Hundreds of thousands of dollars poured into the election campaigns of the new rightwing board members, most of it from the political action committees Back to School PA PAC and Keeping Kids in School PAC that were either formed or financially supported by a “venture capitalist” named Paul Martino. Martino, who made his initial money from online sports betting company, is not just a local parent. According to research published in the Philadelphia Inquirer, he is affiliated with the conservative Federalist Society and is a major Republican Party donor who is helping the party in a national effort to mobilize rank-and-file voters through school board initiatives. Previously, Martino gave thousands to dollars to Republican candidates including Representative Brian Fitzpatrick of Pennsylvania, Senator Rand Paul of Kentucky, and Georgia Republican Senate candidates David Perdue and Kelly Loeffler. In 2019, he contributed $25,000 to a PAC that ran an ad showing I photograph Alexandria Ocasio-Cortez on fire. He also has ties to the rightwing group Project Veritas.
After the murder of George Floyd, the Cumberland, Maine school district issued a statement denouncing white supremacy. This led to the district being accused of indoctrinating children by teaching them Critical Race Theory. Some disgruntled local parents started to work with the group No Left Turn in Education in what they describe as a war against the left. No Left Turn received a big public relations boost when its founder was featured on Fox News’ Tucker Carlson show.
Rightwing activists with parental support are involved in at least fifty school board recall campaigns in 39 states trying to remove over 125 school board members. In Florida, Governor Ron DeSantis, a potential 2024 Republican Presidential candidate, pledges to make sure “there’s not a single school board member who supports critical race theory.” The rightwing Heritage Foundation think tank and the Koch brothers American Legislative Exchange Council (ALEC) have been pouring money and resources into writing and lobbying for model bills combatting the threat of Critical Race Theory and conducting webinars for organizers.
I have been accused of using the term rightwing as a pejorative. Well, as the saying goes, if the shoe fits, wear it. Referring to political positions as left and right has its origins in the French Revolution of 1787. In the new French delegates assembly, the more radical parties were seated on the left (La Gauche) and the more conservative parties on the right (Le Droit).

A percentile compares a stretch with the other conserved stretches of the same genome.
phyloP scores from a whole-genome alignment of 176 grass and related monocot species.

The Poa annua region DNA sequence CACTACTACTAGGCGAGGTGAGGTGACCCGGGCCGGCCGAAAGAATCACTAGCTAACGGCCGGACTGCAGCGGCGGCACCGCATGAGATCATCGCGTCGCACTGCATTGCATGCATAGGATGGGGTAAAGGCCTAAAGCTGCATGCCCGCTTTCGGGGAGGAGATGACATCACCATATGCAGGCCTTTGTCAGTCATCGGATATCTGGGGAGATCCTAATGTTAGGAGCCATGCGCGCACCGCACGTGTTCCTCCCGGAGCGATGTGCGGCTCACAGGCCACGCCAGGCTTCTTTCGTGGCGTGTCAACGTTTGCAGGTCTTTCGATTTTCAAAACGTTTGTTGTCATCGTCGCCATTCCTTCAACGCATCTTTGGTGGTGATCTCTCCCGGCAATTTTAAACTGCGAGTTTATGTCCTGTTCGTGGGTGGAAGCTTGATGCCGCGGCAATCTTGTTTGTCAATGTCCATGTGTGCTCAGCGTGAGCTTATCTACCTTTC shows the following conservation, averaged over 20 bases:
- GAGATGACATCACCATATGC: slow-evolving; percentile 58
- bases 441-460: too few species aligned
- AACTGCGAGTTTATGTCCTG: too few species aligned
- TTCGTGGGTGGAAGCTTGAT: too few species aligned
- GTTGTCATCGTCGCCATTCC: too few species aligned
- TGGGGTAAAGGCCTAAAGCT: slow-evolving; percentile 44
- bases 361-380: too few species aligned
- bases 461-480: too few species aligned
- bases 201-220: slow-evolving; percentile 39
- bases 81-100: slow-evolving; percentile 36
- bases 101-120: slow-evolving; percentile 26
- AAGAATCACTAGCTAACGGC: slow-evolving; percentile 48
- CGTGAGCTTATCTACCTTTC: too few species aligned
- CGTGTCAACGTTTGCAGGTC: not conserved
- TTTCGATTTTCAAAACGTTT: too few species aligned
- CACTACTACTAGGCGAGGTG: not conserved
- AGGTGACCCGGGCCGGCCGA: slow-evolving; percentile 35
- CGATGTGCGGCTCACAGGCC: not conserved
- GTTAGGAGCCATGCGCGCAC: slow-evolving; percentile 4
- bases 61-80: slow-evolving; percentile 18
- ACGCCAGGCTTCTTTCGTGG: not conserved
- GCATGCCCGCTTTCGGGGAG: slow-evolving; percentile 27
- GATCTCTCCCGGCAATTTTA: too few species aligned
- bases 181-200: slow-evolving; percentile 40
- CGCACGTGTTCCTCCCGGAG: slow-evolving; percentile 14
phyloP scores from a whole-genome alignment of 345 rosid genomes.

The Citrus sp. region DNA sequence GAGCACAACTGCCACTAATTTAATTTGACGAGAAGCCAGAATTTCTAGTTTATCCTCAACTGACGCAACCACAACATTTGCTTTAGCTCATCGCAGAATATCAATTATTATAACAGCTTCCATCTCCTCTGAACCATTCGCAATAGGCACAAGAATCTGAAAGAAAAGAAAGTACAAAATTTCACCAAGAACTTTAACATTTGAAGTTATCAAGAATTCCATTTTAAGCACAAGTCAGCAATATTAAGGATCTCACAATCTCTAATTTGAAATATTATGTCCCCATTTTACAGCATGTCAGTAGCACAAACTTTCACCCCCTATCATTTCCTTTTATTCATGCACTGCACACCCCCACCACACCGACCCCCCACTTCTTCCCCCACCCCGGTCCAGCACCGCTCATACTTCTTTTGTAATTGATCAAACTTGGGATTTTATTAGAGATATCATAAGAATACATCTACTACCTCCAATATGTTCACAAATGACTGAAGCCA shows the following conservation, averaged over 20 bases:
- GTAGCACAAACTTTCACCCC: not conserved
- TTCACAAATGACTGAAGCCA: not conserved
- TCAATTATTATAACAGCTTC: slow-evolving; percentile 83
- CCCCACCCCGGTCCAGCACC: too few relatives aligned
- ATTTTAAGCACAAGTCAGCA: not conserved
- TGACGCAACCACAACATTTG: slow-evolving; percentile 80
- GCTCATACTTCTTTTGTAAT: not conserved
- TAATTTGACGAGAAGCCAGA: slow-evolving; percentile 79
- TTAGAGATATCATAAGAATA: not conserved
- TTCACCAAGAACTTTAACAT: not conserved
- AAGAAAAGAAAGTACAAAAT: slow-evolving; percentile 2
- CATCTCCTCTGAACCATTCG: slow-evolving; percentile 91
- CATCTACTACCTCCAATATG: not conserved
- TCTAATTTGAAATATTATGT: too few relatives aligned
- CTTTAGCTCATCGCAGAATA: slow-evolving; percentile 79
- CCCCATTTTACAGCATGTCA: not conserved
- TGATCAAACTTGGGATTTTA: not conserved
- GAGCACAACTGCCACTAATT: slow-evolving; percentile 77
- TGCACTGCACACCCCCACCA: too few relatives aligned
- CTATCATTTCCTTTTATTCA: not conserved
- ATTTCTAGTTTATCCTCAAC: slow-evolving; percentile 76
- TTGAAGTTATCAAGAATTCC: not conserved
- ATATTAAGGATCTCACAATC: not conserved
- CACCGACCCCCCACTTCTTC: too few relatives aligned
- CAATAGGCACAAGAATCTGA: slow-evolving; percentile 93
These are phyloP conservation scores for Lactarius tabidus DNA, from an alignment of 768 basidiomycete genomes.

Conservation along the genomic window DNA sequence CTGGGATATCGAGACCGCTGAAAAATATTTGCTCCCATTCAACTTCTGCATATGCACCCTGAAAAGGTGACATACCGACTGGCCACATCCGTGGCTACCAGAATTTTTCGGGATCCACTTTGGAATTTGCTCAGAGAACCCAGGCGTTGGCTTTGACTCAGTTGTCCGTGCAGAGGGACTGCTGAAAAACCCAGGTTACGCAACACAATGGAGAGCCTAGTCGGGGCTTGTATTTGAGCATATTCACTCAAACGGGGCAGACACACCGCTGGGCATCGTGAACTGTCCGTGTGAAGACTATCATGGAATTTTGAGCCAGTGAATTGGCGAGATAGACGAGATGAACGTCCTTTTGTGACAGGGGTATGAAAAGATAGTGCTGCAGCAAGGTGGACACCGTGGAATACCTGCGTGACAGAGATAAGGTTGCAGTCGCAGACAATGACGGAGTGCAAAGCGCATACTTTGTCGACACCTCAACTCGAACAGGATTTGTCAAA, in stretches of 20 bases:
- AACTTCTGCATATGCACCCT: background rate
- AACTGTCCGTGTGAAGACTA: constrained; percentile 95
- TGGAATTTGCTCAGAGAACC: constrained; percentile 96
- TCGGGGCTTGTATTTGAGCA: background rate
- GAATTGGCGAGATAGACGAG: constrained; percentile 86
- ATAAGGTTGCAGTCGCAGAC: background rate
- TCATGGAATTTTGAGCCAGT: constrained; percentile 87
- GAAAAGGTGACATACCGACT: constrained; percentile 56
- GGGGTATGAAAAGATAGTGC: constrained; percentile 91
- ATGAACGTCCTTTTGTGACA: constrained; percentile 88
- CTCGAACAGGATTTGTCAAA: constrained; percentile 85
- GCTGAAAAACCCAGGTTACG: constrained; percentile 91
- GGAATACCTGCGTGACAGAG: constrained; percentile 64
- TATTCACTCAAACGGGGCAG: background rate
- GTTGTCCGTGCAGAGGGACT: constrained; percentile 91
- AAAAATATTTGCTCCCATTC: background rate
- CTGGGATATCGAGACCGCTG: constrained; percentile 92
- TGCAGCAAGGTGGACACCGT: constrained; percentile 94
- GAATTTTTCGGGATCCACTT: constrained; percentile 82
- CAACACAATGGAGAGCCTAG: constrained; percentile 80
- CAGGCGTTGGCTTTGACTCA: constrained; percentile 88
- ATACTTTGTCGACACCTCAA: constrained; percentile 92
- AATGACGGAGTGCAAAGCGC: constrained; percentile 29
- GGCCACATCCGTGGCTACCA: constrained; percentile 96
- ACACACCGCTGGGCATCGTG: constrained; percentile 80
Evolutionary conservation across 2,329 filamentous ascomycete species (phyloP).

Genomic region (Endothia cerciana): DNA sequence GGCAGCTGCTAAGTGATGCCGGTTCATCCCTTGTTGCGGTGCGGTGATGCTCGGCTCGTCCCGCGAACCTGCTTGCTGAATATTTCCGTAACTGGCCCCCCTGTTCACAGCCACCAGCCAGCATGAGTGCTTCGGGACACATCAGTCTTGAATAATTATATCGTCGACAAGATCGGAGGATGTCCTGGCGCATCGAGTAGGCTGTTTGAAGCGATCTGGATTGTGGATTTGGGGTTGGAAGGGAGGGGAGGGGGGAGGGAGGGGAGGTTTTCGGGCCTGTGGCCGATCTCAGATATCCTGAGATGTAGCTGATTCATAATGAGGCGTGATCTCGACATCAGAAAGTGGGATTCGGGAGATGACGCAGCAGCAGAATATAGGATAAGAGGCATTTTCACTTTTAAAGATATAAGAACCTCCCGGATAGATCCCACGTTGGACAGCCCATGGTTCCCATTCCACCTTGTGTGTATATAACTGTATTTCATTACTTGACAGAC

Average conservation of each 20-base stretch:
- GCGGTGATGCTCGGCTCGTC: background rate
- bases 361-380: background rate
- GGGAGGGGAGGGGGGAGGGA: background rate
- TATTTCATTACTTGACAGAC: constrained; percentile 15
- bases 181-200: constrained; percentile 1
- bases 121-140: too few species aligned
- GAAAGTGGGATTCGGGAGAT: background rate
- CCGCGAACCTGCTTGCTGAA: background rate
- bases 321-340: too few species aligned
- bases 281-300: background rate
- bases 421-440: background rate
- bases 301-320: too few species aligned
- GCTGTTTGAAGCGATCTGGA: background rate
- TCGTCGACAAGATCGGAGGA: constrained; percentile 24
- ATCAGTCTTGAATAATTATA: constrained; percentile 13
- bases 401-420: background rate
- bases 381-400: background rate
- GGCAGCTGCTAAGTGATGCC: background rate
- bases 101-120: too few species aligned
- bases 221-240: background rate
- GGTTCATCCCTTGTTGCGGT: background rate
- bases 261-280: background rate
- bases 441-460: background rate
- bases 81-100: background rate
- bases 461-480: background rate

Some conservatives and Republicans in the United States have tried to distance themselves from more extreme spokespeople and actions, including those who participated in the January 6 insurrection at Congress or who are apologists. However, Republicans in Congress overwhelming refused to denounce Paul Gosar when he posted an animated video showing him killing another member of Congress and attacking President Biden with a sword and they have refused to support a Congressional investigation of the insurrection, so I have no problem labeling them all as rightwing.
To the best of my knowledge the people on Long Island who disrupted at school board meetings did not openly identify themselves as members of any political party or national organization. I think it is accurate to say that at least some of the vocal anti-vaxxers and anti-mask people at school board meetings are also associated with the anti-CRT movement. I do not claim that every parent who protests against vaccines, masks, and CRT on Long Island, in Cumberland, Maine, and in Bucks County, Pennsylvania is only interested in politics and not really concerned about the health and education of their children, but I definitely think they are being manipulated by powerful rightwing forces.